Though Moncton's Rolling Stones concert went $670,000 over budget, it drew about 80,000 fans, including Fredericton firefighter Shelley Ryan, and gave the city experience hosting large-scale events at Magnetic Hill.

The city of Moncton has revealed that last September's momentous Rolling Stones concert went $670,000 over budget.

Ian Fowler, the city's director of community services, told city council Monday evening that organizers had underestimated the costs of everything from policing, medical services and parking to food and cleanup.

The event at Magnetic Hill, which drew between 75,000 and 85,000 concert-goers, was touted as the largest concert in Atlantic Canadian history.

The initial budget for the concert allowed for 60,000 concert-goers, but more than 80,000 fans bought tickets, Fowler said.

In the end, the concert cost Moncton $1.2 million — $670,000 more than expected.

"Not only did the increased crowds cause us additional expenses, they also related to less revenue in some areas," said Fowler. "So, we got hit on both sides. But we did learn, and we now have a site that I think we can strike better deals with."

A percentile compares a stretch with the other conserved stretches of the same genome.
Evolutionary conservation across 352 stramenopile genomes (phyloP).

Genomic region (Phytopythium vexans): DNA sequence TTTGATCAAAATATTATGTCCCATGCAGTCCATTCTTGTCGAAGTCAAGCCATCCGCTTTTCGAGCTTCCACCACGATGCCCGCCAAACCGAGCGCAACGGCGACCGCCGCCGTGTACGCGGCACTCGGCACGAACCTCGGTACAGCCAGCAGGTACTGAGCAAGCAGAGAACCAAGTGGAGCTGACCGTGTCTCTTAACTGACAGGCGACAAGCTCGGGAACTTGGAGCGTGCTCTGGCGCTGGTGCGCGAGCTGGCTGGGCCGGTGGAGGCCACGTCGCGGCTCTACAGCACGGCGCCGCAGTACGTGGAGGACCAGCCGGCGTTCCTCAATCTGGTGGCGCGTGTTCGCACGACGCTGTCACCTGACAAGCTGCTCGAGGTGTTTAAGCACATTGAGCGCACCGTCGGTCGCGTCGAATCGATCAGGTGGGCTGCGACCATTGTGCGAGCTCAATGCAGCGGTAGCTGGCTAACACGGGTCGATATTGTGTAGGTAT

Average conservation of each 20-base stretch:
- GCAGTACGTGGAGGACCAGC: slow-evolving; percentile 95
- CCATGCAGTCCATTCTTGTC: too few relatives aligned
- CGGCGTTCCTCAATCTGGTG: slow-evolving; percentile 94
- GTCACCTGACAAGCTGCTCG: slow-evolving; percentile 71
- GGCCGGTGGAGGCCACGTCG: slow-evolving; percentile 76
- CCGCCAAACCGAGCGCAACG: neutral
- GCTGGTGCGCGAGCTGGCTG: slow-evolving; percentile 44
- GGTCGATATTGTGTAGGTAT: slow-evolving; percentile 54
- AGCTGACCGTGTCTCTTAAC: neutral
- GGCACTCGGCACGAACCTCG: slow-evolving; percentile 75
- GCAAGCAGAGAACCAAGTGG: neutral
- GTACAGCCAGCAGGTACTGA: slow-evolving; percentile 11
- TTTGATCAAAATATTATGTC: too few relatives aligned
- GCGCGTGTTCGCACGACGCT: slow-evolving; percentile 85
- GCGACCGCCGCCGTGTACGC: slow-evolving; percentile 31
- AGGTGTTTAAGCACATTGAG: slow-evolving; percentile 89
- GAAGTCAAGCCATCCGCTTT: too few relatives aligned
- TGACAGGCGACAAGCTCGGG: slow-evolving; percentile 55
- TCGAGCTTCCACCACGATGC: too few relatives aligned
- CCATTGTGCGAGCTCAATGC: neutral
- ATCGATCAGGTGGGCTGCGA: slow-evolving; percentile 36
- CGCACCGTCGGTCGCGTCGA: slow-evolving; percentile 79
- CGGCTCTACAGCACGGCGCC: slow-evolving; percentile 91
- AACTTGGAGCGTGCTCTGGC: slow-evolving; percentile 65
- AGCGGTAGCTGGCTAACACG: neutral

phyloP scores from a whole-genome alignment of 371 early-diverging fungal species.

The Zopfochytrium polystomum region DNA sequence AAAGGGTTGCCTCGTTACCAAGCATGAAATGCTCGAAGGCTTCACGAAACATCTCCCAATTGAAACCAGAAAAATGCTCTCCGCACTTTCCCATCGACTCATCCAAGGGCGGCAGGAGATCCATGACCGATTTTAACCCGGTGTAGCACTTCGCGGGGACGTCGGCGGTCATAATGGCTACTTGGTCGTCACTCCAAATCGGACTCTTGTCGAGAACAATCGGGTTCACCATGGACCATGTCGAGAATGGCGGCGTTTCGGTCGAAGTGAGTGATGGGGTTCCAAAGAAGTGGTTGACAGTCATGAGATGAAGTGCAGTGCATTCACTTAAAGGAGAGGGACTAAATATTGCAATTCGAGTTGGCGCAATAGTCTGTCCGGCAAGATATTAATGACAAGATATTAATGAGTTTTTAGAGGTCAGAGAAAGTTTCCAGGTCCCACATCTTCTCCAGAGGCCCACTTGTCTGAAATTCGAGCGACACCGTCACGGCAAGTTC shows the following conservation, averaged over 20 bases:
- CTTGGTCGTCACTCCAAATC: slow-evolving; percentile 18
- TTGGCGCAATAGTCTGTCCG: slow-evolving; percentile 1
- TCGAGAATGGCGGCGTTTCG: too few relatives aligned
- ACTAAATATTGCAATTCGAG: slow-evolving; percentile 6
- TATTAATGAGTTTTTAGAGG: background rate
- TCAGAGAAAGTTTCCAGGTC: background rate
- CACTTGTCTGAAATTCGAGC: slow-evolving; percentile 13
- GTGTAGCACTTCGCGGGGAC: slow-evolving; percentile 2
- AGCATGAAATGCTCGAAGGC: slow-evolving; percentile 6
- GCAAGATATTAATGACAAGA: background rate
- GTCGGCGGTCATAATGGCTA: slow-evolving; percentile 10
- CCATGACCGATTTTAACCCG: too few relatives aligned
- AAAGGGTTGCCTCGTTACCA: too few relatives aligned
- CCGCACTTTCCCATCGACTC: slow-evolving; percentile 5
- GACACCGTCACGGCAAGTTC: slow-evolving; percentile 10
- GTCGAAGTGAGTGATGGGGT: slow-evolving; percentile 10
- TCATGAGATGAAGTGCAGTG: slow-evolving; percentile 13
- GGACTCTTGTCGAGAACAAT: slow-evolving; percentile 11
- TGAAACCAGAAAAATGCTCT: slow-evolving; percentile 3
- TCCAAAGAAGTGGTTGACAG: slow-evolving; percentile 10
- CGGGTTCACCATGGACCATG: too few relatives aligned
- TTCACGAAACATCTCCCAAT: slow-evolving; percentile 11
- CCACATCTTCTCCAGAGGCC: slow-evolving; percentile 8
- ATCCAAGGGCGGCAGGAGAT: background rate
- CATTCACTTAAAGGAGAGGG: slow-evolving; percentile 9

Fowler told councillors he would do better next time. In addition to attempting to strike better deals with promoters, he vowed not to spend so much on parking, which had been one of several contentious issues raised by those living near the concert site.

Organizers had asked Magnetic Hill neighbours not to use their cars or have guests over on the weekend of the concert, in order to keep roadways free for emergency vehicles and so they could create more than 20,000 pay parking spaces.

The residents reacted in anger and, on the day of the event, only 7,000 paying drivers brought their cars anyway.

Council acknowledged that Fowler and his team missed the mark on the costs for the Stones concert. Councillor Brian Hicks added that next time, there had better not be a deficit.

"We can justify this one. It was a learning experience but it really has to be a one-time,  unbudgeted expenditure. We've got to do a better job next time," he said.

Despite the financial loss, Fowler pointed out, the concert could still be considered a success for the city.

Moncton now owns $600,000 worth of special-events equipment and infrastructure for future concerts on Magnetic Hill, he said.

Fowler also echoed Moncton economic development specialist Ben Champoux, who said in December that out-of-town visitors spent $15.3 million in Moncton during the Labour Day weekend show.